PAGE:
For the final session of Arts & Resilience, Molly Glentzer of the Houston Chronicle talked about the arts scene in Houston. Glentzer is a senior writer and critic for arts and culture.

Cross-posted from Scoop

Molly Glentzer talks Houston arts scene at Arts & Resilience
Written by: Jonathan Garris

Molly Glentzer, senior writer and critic for the arts and culture at the Houston Chronicle, spoke about the diverse Houston arts scene as part of the final installment of the Arts & Resilience Program – a series of events designed to link the arts and humanities with medicine at McGovern Medical School.

Glentzer, a staff arts critic for the Chronicle since 1998 and a journalist for 30 years, contextualized much of the Houston arts community and how much it impacts the city culturally and financially. Glentzer said she typically doesn’t speak that often, but loves reaching out to people who may not have considered all that the Houston arts scene has to offer.

“There is something for everyone, so I love helping people discover what’s out there,” Glentzer said.

The Houston arts community has continued to evolve and grow, with areas like the Museum District and the Washington Avenue Arts District welcoming countless new artists specializing in everything from dance and performing arts, to visual and literary arts. She cited statistics from the non-profit arts scene, showing that the $977.7 million industry contributes $130.4 million in local and state revenue and consists of over 29,000 full-time jobs.

Much of the growth in the arts scene has been bolstered by new and existing venues, like the Asia Society Texas Center, the Jones Hall for the Performing Arts, the Menil Collection, and the Wortham Theater Center, Glentzer said. However, venues like the Wortham Center were greatly affected by Hurricane Harvey, and the center remains closed until September.

“Harvey was the biggest story of the year for the Chronicle,” Glentzer said. The impact on the arts community was no different, with the Wortham undergoing an extensive recovery that involves reconstructing public and backstage areas, replacing mechanical and electrical systems and equipment, and other recovery efforts.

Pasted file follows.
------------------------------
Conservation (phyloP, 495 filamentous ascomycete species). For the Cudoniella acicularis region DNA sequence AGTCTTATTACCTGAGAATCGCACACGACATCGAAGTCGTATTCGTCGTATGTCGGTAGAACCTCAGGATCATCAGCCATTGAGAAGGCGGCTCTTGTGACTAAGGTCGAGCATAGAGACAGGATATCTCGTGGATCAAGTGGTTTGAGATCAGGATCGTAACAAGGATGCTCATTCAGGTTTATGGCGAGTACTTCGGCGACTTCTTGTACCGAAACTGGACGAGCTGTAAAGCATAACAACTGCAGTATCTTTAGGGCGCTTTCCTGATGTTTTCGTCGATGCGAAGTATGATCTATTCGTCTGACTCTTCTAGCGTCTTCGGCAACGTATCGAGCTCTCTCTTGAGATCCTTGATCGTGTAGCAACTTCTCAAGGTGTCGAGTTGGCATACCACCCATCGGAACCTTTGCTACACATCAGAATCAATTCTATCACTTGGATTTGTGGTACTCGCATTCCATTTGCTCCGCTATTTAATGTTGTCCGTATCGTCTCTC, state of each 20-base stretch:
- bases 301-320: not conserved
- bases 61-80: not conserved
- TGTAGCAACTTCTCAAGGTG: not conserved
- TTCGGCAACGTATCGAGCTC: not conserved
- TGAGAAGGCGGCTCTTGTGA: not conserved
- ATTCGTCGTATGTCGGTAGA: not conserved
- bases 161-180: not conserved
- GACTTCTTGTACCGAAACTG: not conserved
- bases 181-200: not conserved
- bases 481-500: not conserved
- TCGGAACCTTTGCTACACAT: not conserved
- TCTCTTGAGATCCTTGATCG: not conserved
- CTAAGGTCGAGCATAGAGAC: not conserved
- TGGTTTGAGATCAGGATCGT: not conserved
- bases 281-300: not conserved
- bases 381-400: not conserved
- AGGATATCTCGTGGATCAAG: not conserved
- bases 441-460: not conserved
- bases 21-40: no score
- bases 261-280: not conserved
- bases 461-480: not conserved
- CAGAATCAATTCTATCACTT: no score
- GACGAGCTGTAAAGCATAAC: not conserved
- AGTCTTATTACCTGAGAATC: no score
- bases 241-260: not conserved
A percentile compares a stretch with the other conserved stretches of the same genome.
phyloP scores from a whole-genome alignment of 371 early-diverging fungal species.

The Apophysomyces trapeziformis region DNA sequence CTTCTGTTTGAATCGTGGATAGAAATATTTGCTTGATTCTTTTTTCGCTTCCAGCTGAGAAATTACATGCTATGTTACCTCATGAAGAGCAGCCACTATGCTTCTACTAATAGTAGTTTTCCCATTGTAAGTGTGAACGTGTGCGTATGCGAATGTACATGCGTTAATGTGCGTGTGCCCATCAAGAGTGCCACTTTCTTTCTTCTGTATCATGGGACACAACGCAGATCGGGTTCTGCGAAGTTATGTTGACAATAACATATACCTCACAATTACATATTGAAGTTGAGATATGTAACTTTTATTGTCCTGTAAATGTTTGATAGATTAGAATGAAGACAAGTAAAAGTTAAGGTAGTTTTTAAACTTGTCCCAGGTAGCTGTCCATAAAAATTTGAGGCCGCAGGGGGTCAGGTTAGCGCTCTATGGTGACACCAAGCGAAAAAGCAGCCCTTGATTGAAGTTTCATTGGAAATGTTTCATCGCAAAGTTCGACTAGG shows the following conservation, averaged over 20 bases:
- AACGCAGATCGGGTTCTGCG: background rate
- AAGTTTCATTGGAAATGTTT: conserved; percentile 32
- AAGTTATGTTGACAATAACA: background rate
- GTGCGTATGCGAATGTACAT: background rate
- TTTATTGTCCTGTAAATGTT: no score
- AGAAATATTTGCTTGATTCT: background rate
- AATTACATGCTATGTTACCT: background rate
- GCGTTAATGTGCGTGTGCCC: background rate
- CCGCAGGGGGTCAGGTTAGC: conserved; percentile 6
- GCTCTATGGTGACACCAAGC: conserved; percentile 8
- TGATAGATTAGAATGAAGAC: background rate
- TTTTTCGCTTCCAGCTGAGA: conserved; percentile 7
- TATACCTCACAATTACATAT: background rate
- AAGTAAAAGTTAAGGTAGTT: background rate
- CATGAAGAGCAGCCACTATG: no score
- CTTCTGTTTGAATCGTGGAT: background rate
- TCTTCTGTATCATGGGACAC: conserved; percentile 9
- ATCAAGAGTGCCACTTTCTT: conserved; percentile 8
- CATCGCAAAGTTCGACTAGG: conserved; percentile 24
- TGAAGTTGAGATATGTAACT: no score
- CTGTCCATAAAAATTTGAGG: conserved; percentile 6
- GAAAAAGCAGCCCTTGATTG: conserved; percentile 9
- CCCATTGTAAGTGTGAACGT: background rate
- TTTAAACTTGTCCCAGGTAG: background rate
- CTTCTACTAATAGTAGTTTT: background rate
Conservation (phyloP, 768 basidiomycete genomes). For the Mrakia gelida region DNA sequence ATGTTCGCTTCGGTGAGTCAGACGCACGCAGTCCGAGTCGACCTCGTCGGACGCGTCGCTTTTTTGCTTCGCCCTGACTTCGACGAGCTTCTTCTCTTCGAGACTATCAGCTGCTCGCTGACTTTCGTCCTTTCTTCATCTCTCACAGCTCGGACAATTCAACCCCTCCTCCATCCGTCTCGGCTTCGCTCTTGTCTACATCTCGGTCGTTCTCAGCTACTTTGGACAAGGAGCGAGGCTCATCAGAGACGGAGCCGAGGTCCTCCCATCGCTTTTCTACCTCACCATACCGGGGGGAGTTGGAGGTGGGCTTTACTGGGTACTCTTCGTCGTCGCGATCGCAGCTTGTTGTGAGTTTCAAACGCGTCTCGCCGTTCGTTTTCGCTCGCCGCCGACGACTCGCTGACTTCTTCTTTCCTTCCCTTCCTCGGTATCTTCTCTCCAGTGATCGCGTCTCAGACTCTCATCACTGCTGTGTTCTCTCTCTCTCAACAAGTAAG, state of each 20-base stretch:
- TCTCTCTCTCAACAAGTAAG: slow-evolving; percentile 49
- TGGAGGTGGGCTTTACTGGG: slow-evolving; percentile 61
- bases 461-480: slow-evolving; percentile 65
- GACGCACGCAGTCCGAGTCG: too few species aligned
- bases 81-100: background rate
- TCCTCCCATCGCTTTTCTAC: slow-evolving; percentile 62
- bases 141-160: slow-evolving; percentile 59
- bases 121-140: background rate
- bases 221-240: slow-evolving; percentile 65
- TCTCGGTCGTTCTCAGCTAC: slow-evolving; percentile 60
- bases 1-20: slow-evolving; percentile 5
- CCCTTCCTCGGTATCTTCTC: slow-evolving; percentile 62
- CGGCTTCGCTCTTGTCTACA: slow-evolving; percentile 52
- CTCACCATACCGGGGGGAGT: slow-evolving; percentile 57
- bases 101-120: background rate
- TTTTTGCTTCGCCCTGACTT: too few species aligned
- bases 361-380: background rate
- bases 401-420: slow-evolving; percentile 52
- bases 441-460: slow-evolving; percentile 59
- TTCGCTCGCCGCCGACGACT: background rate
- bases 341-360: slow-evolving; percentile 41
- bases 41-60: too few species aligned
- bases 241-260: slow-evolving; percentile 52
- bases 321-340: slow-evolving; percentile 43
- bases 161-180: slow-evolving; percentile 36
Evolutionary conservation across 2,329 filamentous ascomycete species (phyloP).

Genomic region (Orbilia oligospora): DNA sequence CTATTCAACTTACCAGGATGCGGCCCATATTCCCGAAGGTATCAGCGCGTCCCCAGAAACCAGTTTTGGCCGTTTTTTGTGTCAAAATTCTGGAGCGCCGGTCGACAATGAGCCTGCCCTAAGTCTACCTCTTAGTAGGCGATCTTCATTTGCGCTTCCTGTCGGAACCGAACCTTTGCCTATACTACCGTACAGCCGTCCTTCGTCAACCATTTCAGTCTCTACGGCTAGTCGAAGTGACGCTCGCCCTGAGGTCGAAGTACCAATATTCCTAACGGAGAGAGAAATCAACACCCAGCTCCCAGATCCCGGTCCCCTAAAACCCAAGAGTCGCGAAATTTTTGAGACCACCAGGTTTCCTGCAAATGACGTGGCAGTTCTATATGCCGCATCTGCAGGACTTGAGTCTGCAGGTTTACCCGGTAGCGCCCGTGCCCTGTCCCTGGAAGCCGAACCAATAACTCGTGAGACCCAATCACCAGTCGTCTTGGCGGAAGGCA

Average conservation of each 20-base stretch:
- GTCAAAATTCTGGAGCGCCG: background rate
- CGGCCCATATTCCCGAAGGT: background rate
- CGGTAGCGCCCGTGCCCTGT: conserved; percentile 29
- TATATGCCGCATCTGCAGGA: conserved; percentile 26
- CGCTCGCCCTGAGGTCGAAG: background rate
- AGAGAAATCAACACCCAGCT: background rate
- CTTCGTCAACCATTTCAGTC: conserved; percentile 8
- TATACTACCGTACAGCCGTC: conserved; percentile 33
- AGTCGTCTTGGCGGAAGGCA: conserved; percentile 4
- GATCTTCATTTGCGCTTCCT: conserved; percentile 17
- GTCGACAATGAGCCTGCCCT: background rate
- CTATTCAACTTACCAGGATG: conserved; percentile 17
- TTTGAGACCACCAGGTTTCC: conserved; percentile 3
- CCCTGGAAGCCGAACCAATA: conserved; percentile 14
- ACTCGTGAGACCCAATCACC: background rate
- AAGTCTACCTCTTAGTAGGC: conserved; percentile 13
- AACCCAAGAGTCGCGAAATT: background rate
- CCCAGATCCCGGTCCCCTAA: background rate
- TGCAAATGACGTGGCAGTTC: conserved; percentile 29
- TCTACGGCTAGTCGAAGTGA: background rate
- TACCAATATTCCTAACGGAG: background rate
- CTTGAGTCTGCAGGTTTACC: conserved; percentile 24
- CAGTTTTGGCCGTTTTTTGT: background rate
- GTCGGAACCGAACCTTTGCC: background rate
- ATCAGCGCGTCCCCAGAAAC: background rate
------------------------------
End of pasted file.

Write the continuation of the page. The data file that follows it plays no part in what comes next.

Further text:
The Alley Theatre, which just saw a nearly $50 million renovation, also received severe damage from flooding during Harvey and is undergoing its own set of repairs. Glentzer noted the resiliency of the art community in Houston, by showing how various art programs and performances have since been invited to other venues across the city. An exhibit hall at the George R. Brown Convention Center has been home to a temporary venue for the Houston Grand Opera, which is calling this performance season “one of triumph over adversity.”

Art galleries also were impacted and have been under stress from competition from emerging markets across the internet, Glentzer noted. Such local venues need their local visitors and purchasers now more than ever as it isn’t important for just medical students to keep track and be invested in art, it’s important for humanity, Glentzer said.

“I think it’s an important window for people to experience, in some way and whatever art form speaks to them, and art is important to all of us,” Glentzer said.

The program is sponsored by the Dean’s Office in collaboration with the McGovern Center for Humanities and Ethics. For more information, visit the program’s website here.